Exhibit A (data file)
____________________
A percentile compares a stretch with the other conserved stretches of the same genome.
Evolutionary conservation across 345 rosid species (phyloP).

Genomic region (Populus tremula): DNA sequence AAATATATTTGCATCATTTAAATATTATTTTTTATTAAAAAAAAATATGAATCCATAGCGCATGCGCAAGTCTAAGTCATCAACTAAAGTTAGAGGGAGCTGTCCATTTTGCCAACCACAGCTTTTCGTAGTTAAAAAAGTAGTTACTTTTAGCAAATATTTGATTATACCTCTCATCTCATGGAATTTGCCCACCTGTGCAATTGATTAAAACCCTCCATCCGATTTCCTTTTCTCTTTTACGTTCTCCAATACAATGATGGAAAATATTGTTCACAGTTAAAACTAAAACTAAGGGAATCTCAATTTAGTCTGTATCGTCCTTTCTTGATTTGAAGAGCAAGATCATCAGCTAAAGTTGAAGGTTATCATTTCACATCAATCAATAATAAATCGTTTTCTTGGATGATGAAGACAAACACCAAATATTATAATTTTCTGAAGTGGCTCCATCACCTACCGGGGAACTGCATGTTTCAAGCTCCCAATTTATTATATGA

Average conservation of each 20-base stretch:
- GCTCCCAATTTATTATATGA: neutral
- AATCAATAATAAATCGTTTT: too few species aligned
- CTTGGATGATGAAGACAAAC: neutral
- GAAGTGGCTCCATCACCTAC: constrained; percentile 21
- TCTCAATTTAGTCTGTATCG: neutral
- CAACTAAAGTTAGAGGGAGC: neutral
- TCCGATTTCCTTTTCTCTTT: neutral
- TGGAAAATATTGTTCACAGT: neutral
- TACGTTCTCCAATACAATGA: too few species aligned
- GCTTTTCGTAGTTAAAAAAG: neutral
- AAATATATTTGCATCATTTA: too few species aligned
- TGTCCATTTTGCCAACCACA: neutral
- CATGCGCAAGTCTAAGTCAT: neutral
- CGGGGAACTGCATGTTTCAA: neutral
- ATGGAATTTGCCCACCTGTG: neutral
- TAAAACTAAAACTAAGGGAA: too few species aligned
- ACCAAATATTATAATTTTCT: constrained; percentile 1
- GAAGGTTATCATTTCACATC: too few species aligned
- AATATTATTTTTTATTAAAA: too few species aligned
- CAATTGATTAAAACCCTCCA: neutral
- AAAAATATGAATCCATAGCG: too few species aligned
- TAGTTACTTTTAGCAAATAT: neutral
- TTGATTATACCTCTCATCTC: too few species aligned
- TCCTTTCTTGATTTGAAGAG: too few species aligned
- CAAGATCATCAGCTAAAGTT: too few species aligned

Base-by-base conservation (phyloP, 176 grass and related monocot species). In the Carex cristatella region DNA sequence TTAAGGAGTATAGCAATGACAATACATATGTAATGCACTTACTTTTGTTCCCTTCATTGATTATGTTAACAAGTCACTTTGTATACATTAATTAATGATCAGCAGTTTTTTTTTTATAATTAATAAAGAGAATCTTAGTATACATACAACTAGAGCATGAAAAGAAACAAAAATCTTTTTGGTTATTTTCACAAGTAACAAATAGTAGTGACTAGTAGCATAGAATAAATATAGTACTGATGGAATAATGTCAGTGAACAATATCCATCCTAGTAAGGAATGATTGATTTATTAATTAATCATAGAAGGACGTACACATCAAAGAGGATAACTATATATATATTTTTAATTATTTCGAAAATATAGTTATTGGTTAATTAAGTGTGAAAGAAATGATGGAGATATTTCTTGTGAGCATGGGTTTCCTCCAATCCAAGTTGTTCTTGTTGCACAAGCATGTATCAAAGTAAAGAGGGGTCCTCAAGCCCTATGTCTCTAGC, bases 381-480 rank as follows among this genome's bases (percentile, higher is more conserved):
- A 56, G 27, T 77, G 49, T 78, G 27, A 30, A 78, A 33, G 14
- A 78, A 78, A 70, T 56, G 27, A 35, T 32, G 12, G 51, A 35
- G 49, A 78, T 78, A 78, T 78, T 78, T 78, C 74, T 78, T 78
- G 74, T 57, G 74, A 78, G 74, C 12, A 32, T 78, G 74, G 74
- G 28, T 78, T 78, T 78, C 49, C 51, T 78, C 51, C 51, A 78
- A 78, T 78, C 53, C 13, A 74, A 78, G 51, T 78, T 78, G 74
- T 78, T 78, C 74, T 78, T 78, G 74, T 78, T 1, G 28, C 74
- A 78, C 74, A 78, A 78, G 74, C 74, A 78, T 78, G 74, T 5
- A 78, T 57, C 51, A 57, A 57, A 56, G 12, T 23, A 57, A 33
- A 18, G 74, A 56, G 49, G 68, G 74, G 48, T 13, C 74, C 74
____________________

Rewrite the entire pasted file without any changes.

A percentile compares a stretch with the other conserved stretches of the same genome.
Evolutionary conservation across 345 rosid species (phyloP).

Genomic region (Populus tremula): DNA sequence AAATATATTTGCATCATTTAAATATTATTTTTTATTAAAAAAAAATATGAATCCATAGCGCATGCGCAAGTCTAAGTCATCAACTAAAGTTAGAGGGAGCTGTCCATTTTGCCAACCACAGCTTTTCGTAGTTAAAAAAGTAGTTACTTTTAGCAAATATTTGATTATACCTCTCATCTCATGGAATTTGCCCACCTGTGCAATTGATTAAAACCCTCCATCCGATTTCCTTTTCTCTTTTACGTTCTCCAATACAATGATGGAAAATATTGTTCACAGTTAAAACTAAAACTAAGGGAATCTCAATTTAGTCTGTATCGTCCTTTCTTGATTTGAAGAGCAAGATCATCAGCTAAAGTTGAAGGTTATCATTTCACATCAATCAATAATAAATCGTTTTCTTGGATGATGAAGACAAACACCAAATATTATAATTTTCTGAAGTGGCTCCATCACCTACCGGGGAACTGCATGTTTCAAGCTCCCAATTTATTATATGA

Average conservation of each 20-base stretch:
- GCTCCCAATTTATTATATGA: neutral
- AATCAATAATAAATCGTTTT: too few species aligned
- CTTGGATGATGAAGACAAAC: neutral
- GAAGTGGCTCCATCACCTAC: constrained; percentile 21
- TCTCAATTTAGTCTGTATCG: neutral
- CAACTAAAGTTAGAGGGAGC: neutral
- TCCGATTTCCTTTTCTCTTT: neutral
- TGGAAAATATTGTTCACAGT: neutral
- TACGTTCTCCAATACAATGA: too few species aligned
- GCTTTTCGTAGTTAAAAAAG: neutral
- AAATATATTTGCATCATTTA: too few species aligned
- TGTCCATTTTGCCAACCACA: neutral
- CATGCGCAAGTCTAAGTCAT: neutral
- CGGGGAACTGCATGTTTCAA: neutral
- ATGGAATTTGCCCACCTGTG: neutral
- TAAAACTAAAACTAAGGGAA: too few species aligned
- ACCAAATATTATAATTTTCT: constrained; percentile 1
- GAAGGTTATCATTTCACATC: too few species aligned
- AATATTATTTTTTATTAAAA: too few species aligned
- CAATTGATTAAAACCCTCCA: neutral
- AAAAATATGAATCCATAGCG: too few species aligned
- TAGTTACTTTTAGCAAATAT: neutral
- TTGATTATACCTCTCATCTC: too few species aligned
- TCCTTTCTTGATTTGAAGAG: too few species aligned
- CAAGATCATCAGCTAAAGTT: too few species aligned

Base-by-base conservation (phyloP, 176 grass and related monocot species). In the Carex cristatella region DNA sequence TTAAGGAGTATAGCAATGACAATACATATGTAATGCACTTACTTTTGTTCCCTTCATTGATTATGTTAACAAGTCACTTTGTATACATTAATTAATGATCAGCAGTTTTTTTTTTATAATTAATAAAGAGAATCTTAGTATACATACAACTAGAGCATGAAAAGAAACAAAAATCTTTTTGGTTATTTTCACAAGTAACAAATAGTAGTGACTAGTAGCATAGAATAAATATAGTACTGATGGAATAATGTCAGTGAACAATATCCATCCTAGTAAGGAATGATTGATTTATTAATTAATCATAGAAGGACGTACACATCAAAGAGGATAACTATATATATATTTTTAATTATTTCGAAAATATAGTTATTGGTTAATTAAGTGTGAAAGAAATGATGGAGATATTTCTTGTGAGCATGGGTTTCCTCCAATCCAAGTTGTTCTTGTTGCACAAGCATGTATCAAAGTAAAGAGGGGTCCTCAAGCCCTATGTCTCTAGC, bases 381-480 rank as follows among this genome's bases (percentile, higher is more conserved):
- A 56, G 27, T 77, G 49, T 78, G 27, A 30, A 78, A 33, G 14
- A 78, A 78, A 70, T 56, G 27, A 35, T 32, G 12, G 51, A 35
- G 49, A 78, T 78, A 78, T 78, T 78, T 78, C 74, T 78, T 78
- G 74, T 57, G 74, A 78, G 74, C 12, A 32, T 78, G 74, G 74
- G 28, T 78, T 78, T 78, C 49, C 51, T 78, C 51, C 51, A 78
- A 78, T 78, C 53, C 13, A 74, A 78, G 51, T 78, T 78, G 74
- T 78, T 78, C 74, T 78, T 78, G 74, T 78, T 1, G 28, C 74
- A 78, C 74, A 78, A 78, G 74, C 74, A 78, T 78, G 74, T 5
- A 78, T 57, C 51, A 57, A 57, A 56, G 12, T 23, A 57, A 33
- A 18, G 74, A 56, G 49, G 68, G 74, G 48, T 13, C 74, C 74